NIH-Funded Study Uses AI to Improve Language for Children with Cochlear Implants

Newswise — A new multicenter study will use artificial intelligence (AI) to analyze pre-surgical brain MRI scans to predict individual-level language outcomes in English- and Spanish-Learning children up to four years after cochlear implantation. The long-term goal of the research is to adapt therapy to increase the hearing and language abilities of children after receiving a cochlear implant.

The study received funding of more than $3 million from the National Institute on Deafness and Other Communication Disorders awarded to Nancy M. Young, MD, from Ann & Robert H. Lurie Children’s Hospital in Chicago, and Patrick CM Wong, PhD , from the Chinese University of Hong Kong.

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“Although cochlear implantation is the only effective treatment to improve hearing and enable spoken language for children with severe to profound hearing loss, the development of spoken language after early implantation more changed compared to children born with normal hearing.” said Dr. Young, Medical Director of Audiology and Cochlear Implant Programs at Lurie Children’s and the Lillian S. Wells Professor of Otolaryngology at Northwestern University Feinberg School of Medicine. “Our study is the first to propose a ‘predict-to-prescribe’ approach to optimize language by determining which child will benefit from more intensive therapy. We believe this approach could be cost-effectively by targeting those most in need of additional therapy.”

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The study will evaluate how AI-enabled predictions of children’s language outcomes equate to levels of language gains following an intensive Parent-Implemented Communication Treatment (PICT) program. PICT is the only treatment of its kind whose efficacy is supported by a randomized controlled trial.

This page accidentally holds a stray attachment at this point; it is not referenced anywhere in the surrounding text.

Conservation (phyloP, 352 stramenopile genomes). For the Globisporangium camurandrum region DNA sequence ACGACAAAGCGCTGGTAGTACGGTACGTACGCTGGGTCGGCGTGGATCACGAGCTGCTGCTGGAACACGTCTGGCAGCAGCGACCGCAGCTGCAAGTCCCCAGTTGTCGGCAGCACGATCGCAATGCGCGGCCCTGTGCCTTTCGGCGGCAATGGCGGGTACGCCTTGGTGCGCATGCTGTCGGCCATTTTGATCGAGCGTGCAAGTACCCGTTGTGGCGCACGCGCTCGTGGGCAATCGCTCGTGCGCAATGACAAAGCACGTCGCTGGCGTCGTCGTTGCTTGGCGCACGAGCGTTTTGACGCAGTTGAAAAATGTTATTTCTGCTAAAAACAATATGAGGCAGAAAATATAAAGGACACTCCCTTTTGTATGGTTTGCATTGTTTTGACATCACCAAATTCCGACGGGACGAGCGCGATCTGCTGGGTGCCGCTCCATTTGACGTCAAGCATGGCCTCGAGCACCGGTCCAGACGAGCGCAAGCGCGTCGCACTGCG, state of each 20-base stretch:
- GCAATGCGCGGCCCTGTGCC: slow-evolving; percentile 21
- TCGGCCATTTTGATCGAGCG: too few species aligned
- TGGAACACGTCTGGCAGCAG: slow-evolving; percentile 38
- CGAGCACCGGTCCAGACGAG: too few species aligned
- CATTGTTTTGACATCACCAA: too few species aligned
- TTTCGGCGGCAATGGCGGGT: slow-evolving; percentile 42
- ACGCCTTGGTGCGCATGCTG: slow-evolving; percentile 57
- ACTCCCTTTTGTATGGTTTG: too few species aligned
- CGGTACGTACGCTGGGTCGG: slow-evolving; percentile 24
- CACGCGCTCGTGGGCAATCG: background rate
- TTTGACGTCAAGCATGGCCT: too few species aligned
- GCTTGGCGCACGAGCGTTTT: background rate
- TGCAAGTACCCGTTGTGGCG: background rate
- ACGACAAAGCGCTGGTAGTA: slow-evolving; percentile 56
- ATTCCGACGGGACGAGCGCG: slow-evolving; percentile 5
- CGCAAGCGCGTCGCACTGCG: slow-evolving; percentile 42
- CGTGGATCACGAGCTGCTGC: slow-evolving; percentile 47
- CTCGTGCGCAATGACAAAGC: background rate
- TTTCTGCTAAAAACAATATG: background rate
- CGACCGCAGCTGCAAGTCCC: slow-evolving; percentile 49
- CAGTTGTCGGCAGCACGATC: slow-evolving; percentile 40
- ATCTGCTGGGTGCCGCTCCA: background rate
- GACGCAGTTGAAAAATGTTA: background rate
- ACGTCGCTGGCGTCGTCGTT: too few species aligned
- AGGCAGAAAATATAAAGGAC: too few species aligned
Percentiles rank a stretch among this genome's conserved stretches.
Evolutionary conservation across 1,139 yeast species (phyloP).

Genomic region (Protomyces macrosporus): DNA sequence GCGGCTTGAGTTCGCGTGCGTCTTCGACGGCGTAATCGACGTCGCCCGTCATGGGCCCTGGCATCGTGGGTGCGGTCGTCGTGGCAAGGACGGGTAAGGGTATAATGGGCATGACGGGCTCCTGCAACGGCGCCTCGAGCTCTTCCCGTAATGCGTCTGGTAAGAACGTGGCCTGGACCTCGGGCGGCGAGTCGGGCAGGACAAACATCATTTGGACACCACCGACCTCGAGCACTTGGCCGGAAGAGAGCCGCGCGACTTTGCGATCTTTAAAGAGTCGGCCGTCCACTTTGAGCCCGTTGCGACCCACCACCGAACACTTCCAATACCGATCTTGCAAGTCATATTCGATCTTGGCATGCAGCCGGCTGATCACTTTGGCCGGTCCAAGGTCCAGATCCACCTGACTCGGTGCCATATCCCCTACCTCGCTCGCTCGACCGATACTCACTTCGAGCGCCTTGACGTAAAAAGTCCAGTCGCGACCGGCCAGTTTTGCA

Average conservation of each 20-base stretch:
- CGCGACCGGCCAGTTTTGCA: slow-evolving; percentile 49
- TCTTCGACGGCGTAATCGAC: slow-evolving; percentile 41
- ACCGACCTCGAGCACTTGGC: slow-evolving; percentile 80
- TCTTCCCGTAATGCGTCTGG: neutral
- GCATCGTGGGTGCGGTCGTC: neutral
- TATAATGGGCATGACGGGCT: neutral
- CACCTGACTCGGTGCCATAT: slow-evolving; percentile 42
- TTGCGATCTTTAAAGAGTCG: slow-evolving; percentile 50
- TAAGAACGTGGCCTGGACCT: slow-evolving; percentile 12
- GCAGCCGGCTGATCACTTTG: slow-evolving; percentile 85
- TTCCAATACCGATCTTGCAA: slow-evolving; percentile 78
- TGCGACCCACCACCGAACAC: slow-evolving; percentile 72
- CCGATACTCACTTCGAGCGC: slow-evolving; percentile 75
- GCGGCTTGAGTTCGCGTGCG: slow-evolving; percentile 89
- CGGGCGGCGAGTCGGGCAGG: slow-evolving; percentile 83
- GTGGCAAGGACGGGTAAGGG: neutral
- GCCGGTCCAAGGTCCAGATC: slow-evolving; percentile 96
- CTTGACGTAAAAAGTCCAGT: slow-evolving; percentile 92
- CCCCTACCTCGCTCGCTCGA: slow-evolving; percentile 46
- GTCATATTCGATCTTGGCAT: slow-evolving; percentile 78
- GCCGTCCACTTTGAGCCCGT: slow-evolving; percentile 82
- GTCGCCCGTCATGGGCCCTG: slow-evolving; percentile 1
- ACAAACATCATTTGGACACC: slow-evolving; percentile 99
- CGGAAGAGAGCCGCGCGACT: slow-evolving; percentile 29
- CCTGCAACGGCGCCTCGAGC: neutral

“We hypothesized that the more severe the predicted language impairment, the more the child would benefit from a communication therapy program,” explained Dr. Wong, who is the Director of the Brain and Mind Institute and Professor of Cognitive Neuroscience and Linguistics at The Chinese University of Hong Kong. “Our translational research will advance the field of communication disorders through technological, theoretical and clinical innovations.”

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Research at the Ann & Robert H. Lurie Children’s Hospital in Chicago is conducted through the Stanley Manne Children’s Research Institute. The Manne Research Institute is focused on improving child health, revolutionizing pediatric medicine and ensuring a healthier future through the relentless pursuit of knowledge. Lurie Children’s is ranked as one of the top children’s hospitals in the country by US News & World Report. This is the pediatric training ground for the Northwestern University Feinberg School of Medicine.


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